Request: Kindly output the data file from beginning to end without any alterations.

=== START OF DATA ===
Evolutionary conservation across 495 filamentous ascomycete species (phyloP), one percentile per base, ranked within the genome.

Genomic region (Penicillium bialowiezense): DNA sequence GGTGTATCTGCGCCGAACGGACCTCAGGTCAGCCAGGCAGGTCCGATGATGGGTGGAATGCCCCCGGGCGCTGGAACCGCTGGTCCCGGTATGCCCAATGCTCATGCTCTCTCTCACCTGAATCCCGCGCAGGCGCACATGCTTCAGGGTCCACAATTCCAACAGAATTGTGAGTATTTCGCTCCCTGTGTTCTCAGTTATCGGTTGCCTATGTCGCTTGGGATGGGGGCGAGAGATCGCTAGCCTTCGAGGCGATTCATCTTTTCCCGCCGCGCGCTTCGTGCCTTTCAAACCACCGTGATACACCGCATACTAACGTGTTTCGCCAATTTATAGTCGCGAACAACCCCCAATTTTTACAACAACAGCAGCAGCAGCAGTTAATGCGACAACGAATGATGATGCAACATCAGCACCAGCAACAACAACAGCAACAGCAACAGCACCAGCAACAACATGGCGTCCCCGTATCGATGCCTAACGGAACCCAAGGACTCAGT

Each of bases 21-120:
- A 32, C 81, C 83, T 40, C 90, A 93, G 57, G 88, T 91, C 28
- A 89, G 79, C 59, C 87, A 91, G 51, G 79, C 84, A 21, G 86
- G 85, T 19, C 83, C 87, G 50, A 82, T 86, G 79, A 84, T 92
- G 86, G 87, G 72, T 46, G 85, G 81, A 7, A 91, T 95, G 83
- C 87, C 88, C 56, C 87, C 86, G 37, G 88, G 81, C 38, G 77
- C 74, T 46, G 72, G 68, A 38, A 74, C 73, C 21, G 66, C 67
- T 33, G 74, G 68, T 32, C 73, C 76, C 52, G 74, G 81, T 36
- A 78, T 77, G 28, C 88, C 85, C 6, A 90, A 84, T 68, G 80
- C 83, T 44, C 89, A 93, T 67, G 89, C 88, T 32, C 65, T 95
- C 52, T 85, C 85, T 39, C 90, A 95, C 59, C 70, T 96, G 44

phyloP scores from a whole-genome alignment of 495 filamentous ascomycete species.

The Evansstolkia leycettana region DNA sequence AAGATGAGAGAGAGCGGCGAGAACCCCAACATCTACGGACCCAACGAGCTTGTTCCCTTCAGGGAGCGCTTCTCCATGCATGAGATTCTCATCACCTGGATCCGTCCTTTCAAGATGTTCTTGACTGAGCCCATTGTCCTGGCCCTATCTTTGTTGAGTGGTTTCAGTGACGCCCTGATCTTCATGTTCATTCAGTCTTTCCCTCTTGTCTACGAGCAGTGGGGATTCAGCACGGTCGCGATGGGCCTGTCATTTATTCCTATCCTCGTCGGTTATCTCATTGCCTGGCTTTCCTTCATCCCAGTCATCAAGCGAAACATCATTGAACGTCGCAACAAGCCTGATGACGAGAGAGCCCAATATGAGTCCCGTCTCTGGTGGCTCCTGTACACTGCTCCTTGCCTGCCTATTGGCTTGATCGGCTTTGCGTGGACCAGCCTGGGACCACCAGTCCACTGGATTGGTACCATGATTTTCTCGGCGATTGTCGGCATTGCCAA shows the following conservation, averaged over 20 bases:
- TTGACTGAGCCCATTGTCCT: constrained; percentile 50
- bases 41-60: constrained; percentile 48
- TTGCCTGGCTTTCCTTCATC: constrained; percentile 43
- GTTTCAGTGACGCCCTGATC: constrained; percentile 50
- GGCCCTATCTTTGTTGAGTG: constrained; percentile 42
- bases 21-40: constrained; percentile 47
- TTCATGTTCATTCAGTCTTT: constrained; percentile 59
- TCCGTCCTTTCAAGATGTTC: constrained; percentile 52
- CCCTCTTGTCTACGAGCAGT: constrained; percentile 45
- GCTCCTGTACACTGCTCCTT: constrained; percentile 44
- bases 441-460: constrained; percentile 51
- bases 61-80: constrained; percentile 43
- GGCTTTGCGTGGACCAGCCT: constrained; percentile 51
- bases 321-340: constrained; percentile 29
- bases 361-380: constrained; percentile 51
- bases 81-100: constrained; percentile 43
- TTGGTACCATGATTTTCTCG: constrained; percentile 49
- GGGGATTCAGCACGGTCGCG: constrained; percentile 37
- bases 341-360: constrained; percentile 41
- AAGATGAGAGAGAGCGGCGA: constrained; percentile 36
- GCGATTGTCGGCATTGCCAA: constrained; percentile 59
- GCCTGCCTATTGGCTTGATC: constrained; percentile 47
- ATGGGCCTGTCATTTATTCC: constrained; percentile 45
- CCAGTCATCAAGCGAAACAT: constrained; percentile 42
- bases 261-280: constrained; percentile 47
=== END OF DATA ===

Evolutionary conservation across 495 filamentous ascomycete species (phyloP), one percentile per base, ranked within the genome.

Genomic region (Penicillium bialowiezense): DNA sequence GGTGTATCTGCGCCGAACGGACCTCAGGTCAGCCAGGCAGGTCCGATGATGGGTGGAATGCCCCCGGGCGCTGGAACCGCTGGTCCCGGTATGCCCAATGCTCATGCTCTCTCTCACCTGAATCCCGCGCAGGCGCACATGCTTCAGGGTCCACAATTCCAACAGAATTGTGAGTATTTCGCTCCCTGTGTTCTCAGTTATCGGTTGCCTATGTCGCTTGGGATGGGGGCGAGAGATCGCTAGCCTTCGAGGCGATTCATCTTTTCCCGCCGCGCGCTTCGTGCCTTTCAAACCACCGTGATACACCGCATACTAACGTGTTTCGCCAATTTATAGTCGCGAACAACCCCCAATTTTTACAACAACAGCAGCAGCAGCAGTTAATGCGACAACGAATGATGATGCAACATCAGCACCAGCAACAACAACAGCAACAGCAACAGCACCAGCAACAACATGGCGTCCCCGTATCGATGCCTAACGGAACCCAAGGACTCAGT

Each of bases 21-120:
- A 32, C 81, C 83, T 40, C 90, A 93, G 57, G 88, T 91, C 28
- A 89, G 79, C 59, C 87, A 91, G 51, G 79, C 84, A 21, G 86
- G 85, T 19, C 83, C 87, G 50, A 82, T 86, G 79, A 84, T 92
- G 86, G 87, G 72, T 46, G 85, G 81, A 7, A 91, T 95, G 83
- C 87, C 88, C 56, C 87, C 86, G 37, G 88, G 81, C 38, G 77
- C 74, T 46, G 72, G 68, A 38, A 74, C 73, C 21, G 66, C 67
- T 33, G 74, G 68, T 32, C 73, C 76, C 52, G 74, G 81, T 36
- A 78, T 77, G 28, C 88, C 85, C 6, A 90, A 84, T 68, G 80
- C 83, T 44, C 89, A 93, T 67, G 89, C 88, T 32, C 65, T 95
- C 52, T 85, C 85, T 39, C 90, A 95, C 59, C 70, T 96, G 44

phyloP scores from a whole-genome alignment of 495 filamentous ascomycete species.

The Evansstolkia leycettana region DNA sequence AAGATGAGAGAGAGCGGCGAGAACCCCAACATCTACGGACCCAACGAGCTTGTTCCCTTCAGGGAGCGCTTCTCCATGCATGAGATTCTCATCACCTGGATCCGTCCTTTCAAGATGTTCTTGACTGAGCCCATTGTCCTGGCCCTATCTTTGTTGAGTGGTTTCAGTGACGCCCTGATCTTCATGTTCATTCAGTCTTTCCCTCTTGTCTACGAGCAGTGGGGATTCAGCACGGTCGCGATGGGCCTGTCATTTATTCCTATCCTCGTCGGTTATCTCATTGCCTGGCTTTCCTTCATCCCAGTCATCAAGCGAAACATCATTGAACGTCGCAACAAGCCTGATGACGAGAGAGCCCAATATGAGTCCCGTCTCTGGTGGCTCCTGTACACTGCTCCTTGCCTGCCTATTGGCTTGATCGGCTTTGCGTGGACCAGCCTGGGACCACCAGTCCACTGGATTGGTACCATGATTTTCTCGGCGATTGTCGGCATTGCCAA shows the following conservation, averaged over 20 bases:
- TTGACTGAGCCCATTGTCCT: constrained; percentile 50
- bases 41-60: constrained; percentile 48
- TTGCCTGGCTTTCCTTCATC: constrained; percentile 43
- GTTTCAGTGACGCCCTGATC: constrained; percentile 50
- GGCCCTATCTTTGTTGAGTG: constrained; percentile 42
- bases 21-40: constrained; percentile 47
- TTCATGTTCATTCAGTCTTT: constrained; percentile 59
- TCCGTCCTTTCAAGATGTTC: constrained; percentile 52
- CCCTCTTGTCTACGAGCAGT: constrained; percentile 45
- GCTCCTGTACACTGCTCCTT: constrained; percentile 44
- bases 441-460: constrained; percentile 51
- bases 61-80: constrained; percentile 43
- GGCTTTGCGTGGACCAGCCT: constrained; percentile 51
- bases 321-340: constrained; percentile 29
- bases 361-380: constrained; percentile 51
- bases 81-100: constrained; percentile 43
- TTGGTACCATGATTTTCTCG: constrained; percentile 49
- GGGGATTCAGCACGGTCGCG: constrained; percentile 37
- bases 341-360: constrained; percentile 41
- AAGATGAGAGAGAGCGGCGA: constrained; percentile 36
- GCGATTGTCGGCATTGCCAA: constrained; percentile 59
- GCCTGCCTATTGGCTTGATC: constrained; percentile 47
- ATGGGCCTGTCATTTATTCC: constrained; percentile 45
- CCAGTCATCAAGCGAAACAT: constrained; percentile 42
- bases 261-280: constrained; percentile 47